Interpreting the Personal: Expression and the Formation of Feelings

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Cornell University Press, 1997 - Psychology - 204 pages
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Sue Campbell reinstates the personal as an important dimension in analytic philosophy of mind. She argues that the category of feelings has a unique role in psychological explanation: the expression of feelings is the attempt to communicate personal significance. To develop a model for affective meaning, the author moves attention away from the classic emotions to feelings that are more personal, inchoate, and idiosyncratic. Drawing examples from such sources as Audre Lorde, Miriam Tlali, essayist Rick Bass, and Rostand's Cyrano de Bergerac, Campbell argues, from a feminist perspective, that what we feel can be individuated through expression to sympathetic interpreters, or it can be distorted and constricted in unsympathetic or oppressive interpretive communities. She examines the complex role of public interpretation in the formation of personal experience, and the political use of such criticisms as "bitter, " "sentimental, " and "overemotional." Her work makes the political dimension of emotional expression explicit.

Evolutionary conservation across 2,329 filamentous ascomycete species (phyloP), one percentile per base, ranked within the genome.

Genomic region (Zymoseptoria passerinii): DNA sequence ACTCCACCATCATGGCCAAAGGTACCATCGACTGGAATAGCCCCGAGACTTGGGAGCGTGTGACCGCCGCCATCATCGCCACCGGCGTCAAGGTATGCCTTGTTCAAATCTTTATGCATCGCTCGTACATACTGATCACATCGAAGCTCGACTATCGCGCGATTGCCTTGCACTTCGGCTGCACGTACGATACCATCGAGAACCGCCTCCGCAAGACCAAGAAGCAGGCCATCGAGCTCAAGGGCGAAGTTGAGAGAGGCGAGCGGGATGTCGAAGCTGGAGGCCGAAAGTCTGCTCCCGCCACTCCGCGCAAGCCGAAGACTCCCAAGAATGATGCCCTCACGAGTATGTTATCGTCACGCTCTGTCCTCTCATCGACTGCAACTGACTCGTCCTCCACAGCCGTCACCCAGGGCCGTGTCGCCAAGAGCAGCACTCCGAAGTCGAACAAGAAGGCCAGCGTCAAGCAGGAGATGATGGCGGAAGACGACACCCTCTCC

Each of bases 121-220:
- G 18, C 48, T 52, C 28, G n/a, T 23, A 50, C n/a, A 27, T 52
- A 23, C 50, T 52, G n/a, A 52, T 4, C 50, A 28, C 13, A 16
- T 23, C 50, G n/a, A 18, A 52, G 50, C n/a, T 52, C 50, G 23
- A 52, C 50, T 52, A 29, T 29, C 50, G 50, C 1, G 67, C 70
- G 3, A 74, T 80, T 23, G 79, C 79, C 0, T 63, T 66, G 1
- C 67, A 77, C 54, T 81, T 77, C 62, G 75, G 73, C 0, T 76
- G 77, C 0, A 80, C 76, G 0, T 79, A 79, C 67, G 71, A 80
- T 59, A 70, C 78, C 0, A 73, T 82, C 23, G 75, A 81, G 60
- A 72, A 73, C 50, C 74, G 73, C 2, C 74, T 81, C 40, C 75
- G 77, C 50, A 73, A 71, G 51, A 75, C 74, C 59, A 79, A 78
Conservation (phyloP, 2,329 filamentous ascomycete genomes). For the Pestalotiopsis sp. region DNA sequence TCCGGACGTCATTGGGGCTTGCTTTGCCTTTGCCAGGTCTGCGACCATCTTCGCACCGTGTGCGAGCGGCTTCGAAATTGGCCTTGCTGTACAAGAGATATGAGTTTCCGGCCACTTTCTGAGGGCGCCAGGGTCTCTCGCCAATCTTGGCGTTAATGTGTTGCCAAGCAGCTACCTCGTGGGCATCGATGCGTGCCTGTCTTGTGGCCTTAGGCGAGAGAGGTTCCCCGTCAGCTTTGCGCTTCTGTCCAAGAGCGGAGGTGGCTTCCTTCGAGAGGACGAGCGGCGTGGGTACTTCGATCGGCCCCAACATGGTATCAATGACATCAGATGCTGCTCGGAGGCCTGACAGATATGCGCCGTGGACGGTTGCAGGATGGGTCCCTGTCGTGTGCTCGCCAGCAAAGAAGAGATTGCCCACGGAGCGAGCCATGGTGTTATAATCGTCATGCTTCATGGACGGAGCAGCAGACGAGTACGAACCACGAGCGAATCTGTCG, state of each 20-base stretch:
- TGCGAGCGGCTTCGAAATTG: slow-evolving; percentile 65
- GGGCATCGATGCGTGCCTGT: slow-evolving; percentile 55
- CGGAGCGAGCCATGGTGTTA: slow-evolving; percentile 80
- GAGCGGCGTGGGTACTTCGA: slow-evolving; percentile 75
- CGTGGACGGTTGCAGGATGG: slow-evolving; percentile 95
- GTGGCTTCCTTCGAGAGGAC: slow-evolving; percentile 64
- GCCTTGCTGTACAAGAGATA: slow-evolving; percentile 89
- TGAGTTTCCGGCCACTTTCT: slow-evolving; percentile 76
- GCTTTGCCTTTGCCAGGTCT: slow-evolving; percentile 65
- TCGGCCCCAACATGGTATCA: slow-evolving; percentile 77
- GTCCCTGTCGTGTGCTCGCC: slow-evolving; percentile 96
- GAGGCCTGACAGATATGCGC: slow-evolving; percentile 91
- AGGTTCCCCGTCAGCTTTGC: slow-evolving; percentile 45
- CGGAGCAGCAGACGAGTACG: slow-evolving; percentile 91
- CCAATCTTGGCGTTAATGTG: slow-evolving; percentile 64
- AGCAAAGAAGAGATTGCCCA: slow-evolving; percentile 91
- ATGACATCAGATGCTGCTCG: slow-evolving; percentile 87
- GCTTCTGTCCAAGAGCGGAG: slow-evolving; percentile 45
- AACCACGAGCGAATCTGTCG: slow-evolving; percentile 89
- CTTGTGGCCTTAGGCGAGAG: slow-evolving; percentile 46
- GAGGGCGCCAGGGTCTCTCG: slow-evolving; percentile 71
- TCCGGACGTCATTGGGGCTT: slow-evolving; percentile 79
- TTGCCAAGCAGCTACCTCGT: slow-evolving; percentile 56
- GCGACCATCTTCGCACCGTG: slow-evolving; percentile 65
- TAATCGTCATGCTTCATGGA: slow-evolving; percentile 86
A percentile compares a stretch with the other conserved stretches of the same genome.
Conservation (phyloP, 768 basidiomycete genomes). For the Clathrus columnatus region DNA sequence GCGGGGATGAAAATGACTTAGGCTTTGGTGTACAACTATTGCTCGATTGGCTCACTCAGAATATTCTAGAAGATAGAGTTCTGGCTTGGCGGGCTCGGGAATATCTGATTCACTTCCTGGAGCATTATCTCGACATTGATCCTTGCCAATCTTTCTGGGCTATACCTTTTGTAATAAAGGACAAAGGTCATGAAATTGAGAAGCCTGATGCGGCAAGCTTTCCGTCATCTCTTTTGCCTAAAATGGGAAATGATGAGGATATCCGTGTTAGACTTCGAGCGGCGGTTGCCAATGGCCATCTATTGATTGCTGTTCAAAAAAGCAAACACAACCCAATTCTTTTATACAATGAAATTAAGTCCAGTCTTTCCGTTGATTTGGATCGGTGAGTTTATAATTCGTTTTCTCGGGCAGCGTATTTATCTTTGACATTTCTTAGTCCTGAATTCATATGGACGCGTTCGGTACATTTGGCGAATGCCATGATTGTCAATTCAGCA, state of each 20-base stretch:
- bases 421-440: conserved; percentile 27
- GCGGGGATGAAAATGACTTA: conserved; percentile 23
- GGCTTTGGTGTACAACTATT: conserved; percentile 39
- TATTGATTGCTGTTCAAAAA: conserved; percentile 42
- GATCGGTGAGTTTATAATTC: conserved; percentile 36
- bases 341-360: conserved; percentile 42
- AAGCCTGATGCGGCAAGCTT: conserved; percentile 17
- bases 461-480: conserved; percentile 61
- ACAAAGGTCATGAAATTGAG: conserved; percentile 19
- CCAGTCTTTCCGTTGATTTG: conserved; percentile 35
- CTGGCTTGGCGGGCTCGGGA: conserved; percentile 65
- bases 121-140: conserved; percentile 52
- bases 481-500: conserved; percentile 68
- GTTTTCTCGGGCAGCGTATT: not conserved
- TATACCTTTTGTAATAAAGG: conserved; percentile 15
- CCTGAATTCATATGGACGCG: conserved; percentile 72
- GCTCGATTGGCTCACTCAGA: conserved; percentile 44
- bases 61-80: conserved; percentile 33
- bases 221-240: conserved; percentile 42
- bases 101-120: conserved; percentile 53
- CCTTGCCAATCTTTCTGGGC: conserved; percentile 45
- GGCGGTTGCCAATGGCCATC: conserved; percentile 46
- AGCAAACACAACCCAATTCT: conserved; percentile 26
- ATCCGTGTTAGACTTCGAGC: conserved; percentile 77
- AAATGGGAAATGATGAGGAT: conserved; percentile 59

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Contents

I
13
II
47
III
75
IV
103
V
135
VI
165
Appendix
189
Index
199
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About the author (1997)

Campbell is Assistant Professor of Philosophy at Dalhousie University, Nova Scotia.

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